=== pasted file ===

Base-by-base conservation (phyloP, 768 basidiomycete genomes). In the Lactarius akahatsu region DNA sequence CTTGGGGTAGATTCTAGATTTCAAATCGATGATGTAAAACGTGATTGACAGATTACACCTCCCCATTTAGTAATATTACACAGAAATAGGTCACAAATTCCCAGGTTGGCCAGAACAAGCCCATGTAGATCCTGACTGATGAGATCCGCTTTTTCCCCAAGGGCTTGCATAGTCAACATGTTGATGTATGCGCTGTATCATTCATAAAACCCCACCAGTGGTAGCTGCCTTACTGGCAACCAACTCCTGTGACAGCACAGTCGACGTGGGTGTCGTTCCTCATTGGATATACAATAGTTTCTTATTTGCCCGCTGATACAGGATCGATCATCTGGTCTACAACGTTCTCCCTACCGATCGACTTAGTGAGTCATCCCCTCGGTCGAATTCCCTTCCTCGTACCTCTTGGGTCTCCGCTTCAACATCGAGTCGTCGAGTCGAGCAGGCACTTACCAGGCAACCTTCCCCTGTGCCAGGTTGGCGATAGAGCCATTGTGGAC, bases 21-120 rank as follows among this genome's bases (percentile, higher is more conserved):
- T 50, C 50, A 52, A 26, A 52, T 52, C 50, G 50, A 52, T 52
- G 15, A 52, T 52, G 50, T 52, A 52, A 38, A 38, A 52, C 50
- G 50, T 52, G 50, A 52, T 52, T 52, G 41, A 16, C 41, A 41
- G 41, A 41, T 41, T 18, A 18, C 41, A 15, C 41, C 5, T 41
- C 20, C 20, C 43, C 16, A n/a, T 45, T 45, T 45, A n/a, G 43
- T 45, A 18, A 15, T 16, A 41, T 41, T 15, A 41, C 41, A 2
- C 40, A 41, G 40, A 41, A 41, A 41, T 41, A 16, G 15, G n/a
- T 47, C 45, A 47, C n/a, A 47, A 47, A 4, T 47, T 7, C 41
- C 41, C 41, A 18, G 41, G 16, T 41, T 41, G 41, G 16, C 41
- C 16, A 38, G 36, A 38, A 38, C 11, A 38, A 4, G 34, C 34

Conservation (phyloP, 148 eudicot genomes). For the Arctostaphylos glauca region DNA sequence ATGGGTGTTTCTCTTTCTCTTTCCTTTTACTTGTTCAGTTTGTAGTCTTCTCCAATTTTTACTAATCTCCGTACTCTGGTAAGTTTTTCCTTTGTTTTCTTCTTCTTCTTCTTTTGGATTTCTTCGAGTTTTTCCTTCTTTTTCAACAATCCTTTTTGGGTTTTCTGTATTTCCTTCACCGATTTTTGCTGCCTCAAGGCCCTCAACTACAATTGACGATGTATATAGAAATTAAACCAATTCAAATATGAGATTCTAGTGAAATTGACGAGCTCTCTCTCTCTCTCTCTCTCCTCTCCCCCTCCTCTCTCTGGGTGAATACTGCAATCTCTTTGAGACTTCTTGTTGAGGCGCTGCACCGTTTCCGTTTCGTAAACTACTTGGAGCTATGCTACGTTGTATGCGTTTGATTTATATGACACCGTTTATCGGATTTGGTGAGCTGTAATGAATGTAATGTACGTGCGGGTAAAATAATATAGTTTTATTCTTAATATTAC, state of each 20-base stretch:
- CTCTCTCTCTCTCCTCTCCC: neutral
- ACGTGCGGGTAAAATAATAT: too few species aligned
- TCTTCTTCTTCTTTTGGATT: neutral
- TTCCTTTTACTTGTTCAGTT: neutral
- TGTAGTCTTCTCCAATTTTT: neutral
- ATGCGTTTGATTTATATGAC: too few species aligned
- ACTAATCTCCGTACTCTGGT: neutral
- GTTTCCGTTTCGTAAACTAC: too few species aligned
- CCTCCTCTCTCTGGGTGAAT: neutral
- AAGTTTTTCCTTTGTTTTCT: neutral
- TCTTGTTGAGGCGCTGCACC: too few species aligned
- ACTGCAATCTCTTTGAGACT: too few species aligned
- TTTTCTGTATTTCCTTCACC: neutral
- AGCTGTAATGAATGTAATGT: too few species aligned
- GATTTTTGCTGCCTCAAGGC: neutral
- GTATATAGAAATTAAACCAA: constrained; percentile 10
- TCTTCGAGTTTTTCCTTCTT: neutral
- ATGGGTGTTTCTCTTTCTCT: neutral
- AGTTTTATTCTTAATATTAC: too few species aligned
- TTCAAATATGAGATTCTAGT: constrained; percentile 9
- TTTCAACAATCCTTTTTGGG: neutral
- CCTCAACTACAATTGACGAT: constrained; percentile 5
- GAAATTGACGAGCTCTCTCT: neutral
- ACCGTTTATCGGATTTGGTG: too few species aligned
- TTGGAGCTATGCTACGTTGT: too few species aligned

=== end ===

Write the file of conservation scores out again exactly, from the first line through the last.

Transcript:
Base-by-base conservation (phyloP, 768 basidiomycete genomes). In the Lactarius akahatsu region DNA sequence CTTGGGGTAGATTCTAGATTTCAAATCGATGATGTAAAACGTGATTGACAGATTACACCTCCCCATTTAGTAATATTACACAGAAATAGGTCACAAATTCCCAGGTTGGCCAGAACAAGCCCATGTAGATCCTGACTGATGAGATCCGCTTTTTCCCCAAGGGCTTGCATAGTCAACATGTTGATGTATGCGCTGTATCATTCATAAAACCCCACCAGTGGTAGCTGCCTTACTGGCAACCAACTCCTGTGACAGCACAGTCGACGTGGGTGTCGTTCCTCATTGGATATACAATAGTTTCTTATTTGCCCGCTGATACAGGATCGATCATCTGGTCTACAACGTTCTCCCTACCGATCGACTTAGTGAGTCATCCCCTCGGTCGAATTCCCTTCCTCGTACCTCTTGGGTCTCCGCTTCAACATCGAGTCGTCGAGTCGAGCAGGCACTTACCAGGCAACCTTCCCCTGTGCCAGGTTGGCGATAGAGCCATTGTGGAC, bases 21-120 rank as follows among this genome's bases (percentile, higher is more conserved):
- T 50, C 50, A 52, A 26, A 52, T 52, C 50, G 50, A 52, T 52
- G 15, A 52, T 52, G 50, T 52, A 52, A 38, A 38, A 52, C 50
- G 50, T 52, G 50, A 52, T 52, T 52, G 41, A 16, C 41, A 41
- G 41, A 41, T 41, T 18, A 18, C 41, A 15, C 41, C 5, T 41
- C 20, C 20, C 43, C 16, A n/a, T 45, T 45, T 45, A n/a, G 43
- T 45, A 18, A 15, T 16, A 41, T 41, T 15, A 41, C 41, A 2
- C 40, A 41, G 40, A 41, A 41, A 41, T 41, A 16, G 15, G n/a
- T 47, C 45, A 47, C n/a, A 47, A 47, A 4, T 47, T 7, C 41
- C 41, C 41, A 18, G 41, G 16, T 41, T 41, G 41, G 16, C 41
- C 16, A 38, G 36, A 38, A 38, C 11, A 38, A 4, G 34, C 34

Conservation (phyloP, 148 eudicot genomes). For the Arctostaphylos glauca region DNA sequence ATGGGTGTTTCTCTTTCTCTTTCCTTTTACTTGTTCAGTTTGTAGTCTTCTCCAATTTTTACTAATCTCCGTACTCTGGTAAGTTTTTCCTTTGTTTTCTTCTTCTTCTTCTTTTGGATTTCTTCGAGTTTTTCCTTCTTTTTCAACAATCCTTTTTGGGTTTTCTGTATTTCCTTCACCGATTTTTGCTGCCTCAAGGCCCTCAACTACAATTGACGATGTATATAGAAATTAAACCAATTCAAATATGAGATTCTAGTGAAATTGACGAGCTCTCTCTCTCTCTCTCTCTCCTCTCCCCCTCCTCTCTCTGGGTGAATACTGCAATCTCTTTGAGACTTCTTGTTGAGGCGCTGCACCGTTTCCGTTTCGTAAACTACTTGGAGCTATGCTACGTTGTATGCGTTTGATTTATATGACACCGTTTATCGGATTTGGTGAGCTGTAATGAATGTAATGTACGTGCGGGTAAAATAATATAGTTTTATTCTTAATATTAC, state of each 20-base stretch:
- CTCTCTCTCTCTCCTCTCCC: neutral
- ACGTGCGGGTAAAATAATAT: too few species aligned
- TCTTCTTCTTCTTTTGGATT: neutral
- TTCCTTTTACTTGTTCAGTT: neutral
- TGTAGTCTTCTCCAATTTTT: neutral
- ATGCGTTTGATTTATATGAC: too few species aligned
- ACTAATCTCCGTACTCTGGT: neutral
- GTTTCCGTTTCGTAAACTAC: too few species aligned
- CCTCCTCTCTCTGGGTGAAT: neutral
- AAGTTTTTCCTTTGTTTTCT: neutral
- TCTTGTTGAGGCGCTGCACC: too few species aligned
- ACTGCAATCTCTTTGAGACT: too few species aligned
- TTTTCTGTATTTCCTTCACC: neutral
- AGCTGTAATGAATGTAATGT: too few species aligned
- GATTTTTGCTGCCTCAAGGC: neutral
- GTATATAGAAATTAAACCAA: constrained; percentile 10
- TCTTCGAGTTTTTCCTTCTT: neutral
- ATGGGTGTTTCTCTTTCTCT: neutral
- AGTTTTATTCTTAATATTAC: too few species aligned
- TTCAAATATGAGATTCTAGT: constrained; percentile 9
- TTTCAACAATCCTTTTTGGG: neutral
- CCTCAACTACAATTGACGAT: constrained; percentile 5
- GAAATTGACGAGCTCTCTCT: neutral
- ACCGTTTATCGGATTTGGTG: too few species aligned
- TTGGAGCTATGCTACGTTGT: too few species aligned